Amy Wheeler: Well, there was no wall-to-wall carpet on the island which makes doing the eighties tricky since it was so popular. We had to order from manufacturers in Atlanta or find materials in Miami and have them sent over on a barge. Everyone has had supply chain issues and shipping delays, but we also had to get things through a customs process which took extra time. We encountered sign vendors who didn't have vinyl or common plastic materials we're used to using. There were times when we were cutting metal or wood in applications where we'd normally use inexpensive foamcore. We also had to send all of the glass for our Starboard Airlines set to Miami and back, to have it tempered because there were no ovens large enough locally.
PH: What type of schedule did you work with?
Amy Wheeler: It was an incredibly truncated prep timeline due to various weather and location issues early on. We had six weeks from the time our LA-based construction team arrived to the first day of shooting. We were able to rearrange the episode schedule to start on location, which gave us an extra week to finish the stage sets. Construction worked 14-hour days, 7 days a week to accomplish almost 19,000 square feet of scenery in 7 weeks.
PH: Let's talk about the set. What did it look like and what went into its construction?
Amy Wheeler: We built 4 permanent sets, all with either hard ceilings or acoustical drop ceilings and practical lighting for the realistic look we needed.
Miami Palms Junior High consisted of an "outdoor" (open air) cafeteria with live greens, a U-shaped, multi-level hallway of lockers, two restrooms, and two classrooms.
Starboard Airlines Headquarters has three offices, a bullpen, a conference room, break area, and an elevator.
Castelli Apartment Interior has two bedrooms, one bathroom, and a living/dining area with a kitchen while
Castelli Apartment Courtyard was a two-story stucco facade with ten apartment doors of which we used three to create little vignettes for secondary characters.
PH: How do you push your own creative boundaries and take risks for these types of set designs?
Amy Wheeler: Dimensional backdrops give unparalleled realism so designing a courtyard rather than using a backing was really important to me. Initially producers didn't think it was possible but with 3D modeling and some forced perspective, I convinced them it was a great idea that enabled scenes to take place inside and outside of the apartment easily. I only scaled the real building used in the Los Angeles-based pilot down 10% to ensure it still looked correct with actors but that was enough to save a substantial footprint cost and fit our stage.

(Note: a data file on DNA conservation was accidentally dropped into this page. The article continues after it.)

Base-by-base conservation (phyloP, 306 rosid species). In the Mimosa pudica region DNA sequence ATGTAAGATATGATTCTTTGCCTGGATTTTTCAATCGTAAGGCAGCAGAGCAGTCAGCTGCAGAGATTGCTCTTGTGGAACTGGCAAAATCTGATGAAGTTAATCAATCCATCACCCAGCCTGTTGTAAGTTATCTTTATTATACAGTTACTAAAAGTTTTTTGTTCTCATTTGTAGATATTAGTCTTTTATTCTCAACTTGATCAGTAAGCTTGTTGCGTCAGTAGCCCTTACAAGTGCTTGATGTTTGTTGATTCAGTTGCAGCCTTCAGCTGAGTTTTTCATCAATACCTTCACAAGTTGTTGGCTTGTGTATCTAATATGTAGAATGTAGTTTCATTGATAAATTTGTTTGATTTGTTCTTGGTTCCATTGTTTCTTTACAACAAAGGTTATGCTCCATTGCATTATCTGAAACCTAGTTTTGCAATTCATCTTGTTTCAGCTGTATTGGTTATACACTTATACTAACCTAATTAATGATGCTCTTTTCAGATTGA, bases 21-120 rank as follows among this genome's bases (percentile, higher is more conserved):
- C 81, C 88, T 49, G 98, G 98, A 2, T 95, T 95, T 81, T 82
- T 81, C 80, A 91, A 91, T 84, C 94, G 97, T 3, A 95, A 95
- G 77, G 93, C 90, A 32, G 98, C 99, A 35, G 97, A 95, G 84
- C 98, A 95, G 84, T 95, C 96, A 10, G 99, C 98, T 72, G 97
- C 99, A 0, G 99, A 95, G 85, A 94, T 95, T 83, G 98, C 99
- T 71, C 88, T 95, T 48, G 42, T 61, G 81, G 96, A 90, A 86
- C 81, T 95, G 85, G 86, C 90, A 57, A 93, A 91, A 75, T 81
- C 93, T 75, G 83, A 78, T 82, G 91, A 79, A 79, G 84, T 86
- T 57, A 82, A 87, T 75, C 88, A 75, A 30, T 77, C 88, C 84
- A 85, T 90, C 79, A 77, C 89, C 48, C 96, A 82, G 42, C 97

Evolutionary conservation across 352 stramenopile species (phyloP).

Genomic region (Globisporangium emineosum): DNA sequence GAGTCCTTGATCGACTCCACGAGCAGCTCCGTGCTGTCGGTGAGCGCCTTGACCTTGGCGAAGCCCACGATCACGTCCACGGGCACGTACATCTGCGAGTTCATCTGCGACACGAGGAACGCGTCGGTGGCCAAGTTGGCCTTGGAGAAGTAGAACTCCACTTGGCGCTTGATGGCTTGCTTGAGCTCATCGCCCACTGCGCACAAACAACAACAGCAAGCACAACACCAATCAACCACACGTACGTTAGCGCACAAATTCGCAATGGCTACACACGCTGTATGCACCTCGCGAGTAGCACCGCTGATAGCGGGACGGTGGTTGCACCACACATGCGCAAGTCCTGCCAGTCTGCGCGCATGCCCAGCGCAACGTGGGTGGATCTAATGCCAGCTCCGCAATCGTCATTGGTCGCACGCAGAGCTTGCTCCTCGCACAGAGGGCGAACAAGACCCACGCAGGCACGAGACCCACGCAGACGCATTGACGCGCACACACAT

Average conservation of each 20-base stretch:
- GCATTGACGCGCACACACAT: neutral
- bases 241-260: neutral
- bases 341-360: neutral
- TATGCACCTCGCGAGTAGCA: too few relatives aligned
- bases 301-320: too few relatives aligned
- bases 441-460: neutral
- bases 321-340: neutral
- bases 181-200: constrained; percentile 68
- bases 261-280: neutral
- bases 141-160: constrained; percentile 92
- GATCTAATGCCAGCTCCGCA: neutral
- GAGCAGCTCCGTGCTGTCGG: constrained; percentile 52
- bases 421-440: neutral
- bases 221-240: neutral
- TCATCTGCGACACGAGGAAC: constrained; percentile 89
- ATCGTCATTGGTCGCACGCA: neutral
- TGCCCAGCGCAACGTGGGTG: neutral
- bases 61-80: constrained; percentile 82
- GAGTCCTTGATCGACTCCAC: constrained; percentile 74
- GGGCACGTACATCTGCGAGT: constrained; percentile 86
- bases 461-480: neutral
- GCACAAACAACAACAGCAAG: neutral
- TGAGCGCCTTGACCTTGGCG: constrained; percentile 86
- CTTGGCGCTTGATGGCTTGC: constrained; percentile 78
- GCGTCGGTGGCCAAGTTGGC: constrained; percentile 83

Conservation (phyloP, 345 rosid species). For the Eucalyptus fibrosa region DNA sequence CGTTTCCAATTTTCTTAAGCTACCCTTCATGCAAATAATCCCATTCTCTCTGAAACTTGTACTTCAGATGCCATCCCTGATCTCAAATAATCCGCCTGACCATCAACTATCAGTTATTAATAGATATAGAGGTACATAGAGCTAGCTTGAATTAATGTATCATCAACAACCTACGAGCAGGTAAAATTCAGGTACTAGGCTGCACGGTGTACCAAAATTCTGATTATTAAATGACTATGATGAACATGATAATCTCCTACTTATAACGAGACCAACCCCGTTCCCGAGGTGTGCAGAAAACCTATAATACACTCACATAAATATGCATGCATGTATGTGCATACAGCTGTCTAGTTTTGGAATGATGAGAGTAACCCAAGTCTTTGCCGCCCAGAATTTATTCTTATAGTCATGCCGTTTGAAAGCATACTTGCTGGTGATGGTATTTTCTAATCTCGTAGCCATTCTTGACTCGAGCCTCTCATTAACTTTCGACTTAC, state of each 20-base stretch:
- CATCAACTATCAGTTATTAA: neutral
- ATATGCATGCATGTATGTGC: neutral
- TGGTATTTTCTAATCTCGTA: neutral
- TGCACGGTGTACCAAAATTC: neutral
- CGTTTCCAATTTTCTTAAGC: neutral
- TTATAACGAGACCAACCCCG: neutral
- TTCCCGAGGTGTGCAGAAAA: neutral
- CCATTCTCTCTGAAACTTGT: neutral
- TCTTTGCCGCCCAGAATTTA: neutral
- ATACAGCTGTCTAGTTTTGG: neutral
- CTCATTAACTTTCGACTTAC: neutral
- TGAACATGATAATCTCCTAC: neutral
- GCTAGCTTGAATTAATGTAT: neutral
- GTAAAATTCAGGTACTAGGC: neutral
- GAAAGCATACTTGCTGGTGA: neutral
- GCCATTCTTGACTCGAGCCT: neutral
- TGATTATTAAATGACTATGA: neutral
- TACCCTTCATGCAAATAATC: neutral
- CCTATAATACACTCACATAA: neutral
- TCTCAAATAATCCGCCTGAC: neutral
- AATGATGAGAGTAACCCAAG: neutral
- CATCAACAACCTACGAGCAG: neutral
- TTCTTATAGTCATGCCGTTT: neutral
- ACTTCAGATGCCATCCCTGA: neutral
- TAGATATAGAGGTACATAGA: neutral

PH: I'd love to hear more about how you utilize and work with the set designer in Los Angeles? Can you give insight into what a day of collaboration might look like?
Amy Wheeler: With a 3-hour time difference, I would already be well into my morning before the first zoom meeting with set designers. The Art Director and I would go over the drawings they finished the evening before and make any red lines or notes then discuss with shared screens in a comparable way to in-person collaboration. There might be a few text messages or another short zoom later in the day, but we always set a goal for what we hoped to finish in LA. I actually think it was an advantage to be ahead because changes to the schedule or scripts that came in the afternoon could be reflected in drawings the next morning.
PH: What's one of the biggest lessons you've learned doing your job?
Amy Wheeler: Patience and agility. Two things that don't come naturally for me. Production is in constant flux, so I'm forced to tap into Zen thinking and bend like a tree or flow like water. (Hopefully you can sense a subtle giggle and wink in this answer.)
PH: What does this upcoming year look like for you? Is there a certain type of project that you'd love to work on that maybe you haven't yet?
Amy Wheeler: I just finished designing a new Netflix series called Freeridge and I'd love to do a second season of Gordita Chronicles if HBO decides to give the green light. Beyond that, I want to design a feature, preferably something that isn't a comedy just to shift gears mentally a bit. The challenge of a period project is always enticing but I'd love to go backwards a century or so to really create an entire environment. Maybe a Western or train robbery heist with action and stunts. I loved coordinating closely with the stunt team on The Three Stooges so any project with that level of design challenge would be fun.